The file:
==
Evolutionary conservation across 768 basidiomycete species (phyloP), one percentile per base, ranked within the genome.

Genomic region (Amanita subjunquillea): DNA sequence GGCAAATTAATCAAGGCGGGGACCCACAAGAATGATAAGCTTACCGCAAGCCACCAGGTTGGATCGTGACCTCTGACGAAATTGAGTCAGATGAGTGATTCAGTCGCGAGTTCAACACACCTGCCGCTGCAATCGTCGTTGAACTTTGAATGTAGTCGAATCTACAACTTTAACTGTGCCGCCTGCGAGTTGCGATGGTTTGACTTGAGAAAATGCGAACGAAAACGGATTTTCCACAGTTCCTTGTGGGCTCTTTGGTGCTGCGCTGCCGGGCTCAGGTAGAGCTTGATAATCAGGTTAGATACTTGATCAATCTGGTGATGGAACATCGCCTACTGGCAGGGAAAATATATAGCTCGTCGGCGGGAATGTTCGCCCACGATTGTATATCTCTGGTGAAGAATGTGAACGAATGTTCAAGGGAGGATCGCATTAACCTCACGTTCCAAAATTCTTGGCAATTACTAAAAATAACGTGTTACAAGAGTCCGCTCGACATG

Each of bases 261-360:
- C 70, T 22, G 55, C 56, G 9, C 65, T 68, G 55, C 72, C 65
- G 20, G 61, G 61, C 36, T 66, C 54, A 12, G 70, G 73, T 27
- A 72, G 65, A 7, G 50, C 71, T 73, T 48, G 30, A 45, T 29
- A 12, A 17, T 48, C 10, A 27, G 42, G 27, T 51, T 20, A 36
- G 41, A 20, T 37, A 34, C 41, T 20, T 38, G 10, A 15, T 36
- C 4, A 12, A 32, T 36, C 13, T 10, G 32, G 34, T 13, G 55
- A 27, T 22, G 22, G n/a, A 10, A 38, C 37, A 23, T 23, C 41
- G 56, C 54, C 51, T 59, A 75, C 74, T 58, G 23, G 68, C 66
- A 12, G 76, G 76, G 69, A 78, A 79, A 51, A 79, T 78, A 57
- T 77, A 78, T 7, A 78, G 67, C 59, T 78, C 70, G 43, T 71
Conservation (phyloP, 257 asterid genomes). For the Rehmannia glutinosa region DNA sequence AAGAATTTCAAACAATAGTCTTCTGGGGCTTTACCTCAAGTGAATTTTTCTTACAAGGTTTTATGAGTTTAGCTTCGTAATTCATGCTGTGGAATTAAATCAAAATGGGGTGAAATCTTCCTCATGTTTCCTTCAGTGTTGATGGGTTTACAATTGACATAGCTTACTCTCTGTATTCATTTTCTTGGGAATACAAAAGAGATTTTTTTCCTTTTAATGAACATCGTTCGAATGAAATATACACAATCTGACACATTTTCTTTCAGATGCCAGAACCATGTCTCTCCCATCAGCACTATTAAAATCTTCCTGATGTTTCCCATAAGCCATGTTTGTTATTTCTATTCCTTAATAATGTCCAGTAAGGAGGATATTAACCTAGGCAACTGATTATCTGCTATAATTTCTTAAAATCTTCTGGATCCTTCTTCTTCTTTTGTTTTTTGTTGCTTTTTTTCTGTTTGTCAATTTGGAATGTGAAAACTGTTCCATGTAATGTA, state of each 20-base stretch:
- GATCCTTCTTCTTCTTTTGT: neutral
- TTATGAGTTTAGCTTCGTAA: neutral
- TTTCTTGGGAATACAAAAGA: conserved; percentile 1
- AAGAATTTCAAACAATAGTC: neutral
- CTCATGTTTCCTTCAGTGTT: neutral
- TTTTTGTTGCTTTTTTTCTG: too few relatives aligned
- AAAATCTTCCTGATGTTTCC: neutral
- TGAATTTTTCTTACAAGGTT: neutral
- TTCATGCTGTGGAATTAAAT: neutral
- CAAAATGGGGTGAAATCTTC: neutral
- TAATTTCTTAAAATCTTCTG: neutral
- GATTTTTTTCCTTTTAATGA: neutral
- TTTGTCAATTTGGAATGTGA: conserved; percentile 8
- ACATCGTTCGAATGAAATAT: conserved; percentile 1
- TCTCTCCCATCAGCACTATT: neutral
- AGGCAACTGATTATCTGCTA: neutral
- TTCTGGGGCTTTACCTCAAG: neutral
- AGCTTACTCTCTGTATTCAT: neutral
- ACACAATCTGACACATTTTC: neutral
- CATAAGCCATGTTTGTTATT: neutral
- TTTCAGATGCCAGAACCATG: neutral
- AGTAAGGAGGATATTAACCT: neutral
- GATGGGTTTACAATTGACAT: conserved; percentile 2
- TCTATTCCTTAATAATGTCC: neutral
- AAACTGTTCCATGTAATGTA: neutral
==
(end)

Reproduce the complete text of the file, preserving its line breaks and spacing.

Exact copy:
Evolutionary conservation across 768 basidiomycete species (phyloP), one percentile per base, ranked within the genome.

Genomic region (Amanita subjunquillea): DNA sequence GGCAAATTAATCAAGGCGGGGACCCACAAGAATGATAAGCTTACCGCAAGCCACCAGGTTGGATCGTGACCTCTGACGAAATTGAGTCAGATGAGTGATTCAGTCGCGAGTTCAACACACCTGCCGCTGCAATCGTCGTTGAACTTTGAATGTAGTCGAATCTACAACTTTAACTGTGCCGCCTGCGAGTTGCGATGGTTTGACTTGAGAAAATGCGAACGAAAACGGATTTTCCACAGTTCCTTGTGGGCTCTTTGGTGCTGCGCTGCCGGGCTCAGGTAGAGCTTGATAATCAGGTTAGATACTTGATCAATCTGGTGATGGAACATCGCCTACTGGCAGGGAAAATATATAGCTCGTCGGCGGGAATGTTCGCCCACGATTGTATATCTCTGGTGAAGAATGTGAACGAATGTTCAAGGGAGGATCGCATTAACCTCACGTTCCAAAATTCTTGGCAATTACTAAAAATAACGTGTTACAAGAGTCCGCTCGACATG

Each of bases 261-360:
- C 70, T 22, G 55, C 56, G 9, C 65, T 68, G 55, C 72, C 65
- G 20, G 61, G 61, C 36, T 66, C 54, A 12, G 70, G 73, T 27
- A 72, G 65, A 7, G 50, C 71, T 73, T 48, G 30, A 45, T 29
- A 12, A 17, T 48, C 10, A 27, G 42, G 27, T 51, T 20, A 36
- G 41, A 20, T 37, A 34, C 41, T 20, T 38, G 10, A 15, T 36
- C 4, A 12, A 32, T 36, C 13, T 10, G 32, G 34, T 13, G 55
- A 27, T 22, G 22, G n/a, A 10, A 38, C 37, A 23, T 23, C 41
- G 56, C 54, C 51, T 59, A 75, C 74, T 58, G 23, G 68, C 66
- A 12, G 76, G 76, G 69, A 78, A 79, A 51, A 79, T 78, A 57
- T 77, A 78, T 7, A 78, G 67, C 59, T 78, C 70, G 43, T 71
Conservation (phyloP, 257 asterid genomes). For the Rehmannia glutinosa region DNA sequence AAGAATTTCAAACAATAGTCTTCTGGGGCTTTACCTCAAGTGAATTTTTCTTACAAGGTTTTATGAGTTTAGCTTCGTAATTCATGCTGTGGAATTAAATCAAAATGGGGTGAAATCTTCCTCATGTTTCCTTCAGTGTTGATGGGTTTACAATTGACATAGCTTACTCTCTGTATTCATTTTCTTGGGAATACAAAAGAGATTTTTTTCCTTTTAATGAACATCGTTCGAATGAAATATACACAATCTGACACATTTTCTTTCAGATGCCAGAACCATGTCTCTCCCATCAGCACTATTAAAATCTTCCTGATGTTTCCCATAAGCCATGTTTGTTATTTCTATTCCTTAATAATGTCCAGTAAGGAGGATATTAACCTAGGCAACTGATTATCTGCTATAATTTCTTAAAATCTTCTGGATCCTTCTTCTTCTTTTGTTTTTTGTTGCTTTTTTTCTGTTTGTCAATTTGGAATGTGAAAACTGTTCCATGTAATGTA, state of each 20-base stretch:
- GATCCTTCTTCTTCTTTTGT: neutral
- TTATGAGTTTAGCTTCGTAA: neutral
- TTTCTTGGGAATACAAAAGA: conserved; percentile 1
- AAGAATTTCAAACAATAGTC: neutral
- CTCATGTTTCCTTCAGTGTT: neutral
- TTTTTGTTGCTTTTTTTCTG: too few relatives aligned
- AAAATCTTCCTGATGTTTCC: neutral
- TGAATTTTTCTTACAAGGTT: neutral
- TTCATGCTGTGGAATTAAAT: neutral
- CAAAATGGGGTGAAATCTTC: neutral
- TAATTTCTTAAAATCTTCTG: neutral
- GATTTTTTTCCTTTTAATGA: neutral
- TTTGTCAATTTGGAATGTGA: conserved; percentile 8
- ACATCGTTCGAATGAAATAT: conserved; percentile 1
- TCTCTCCCATCAGCACTATT: neutral
- AGGCAACTGATTATCTGCTA: neutral
- TTCTGGGGCTTTACCTCAAG: neutral
- AGCTTACTCTCTGTATTCAT: neutral
- ACACAATCTGACACATTTTC: neutral
- CATAAGCCATGTTTGTTATT: neutral
- TTTCAGATGCCAGAACCATG: neutral
- AGTAAGGAGGATATTAACCT: neutral
- GATGGGTTTACAATTGACAT: conserved; percentile 2
- TCTATTCCTTAATAATGTCC: neutral
- AAACTGTTCCATGTAATGTA: neutral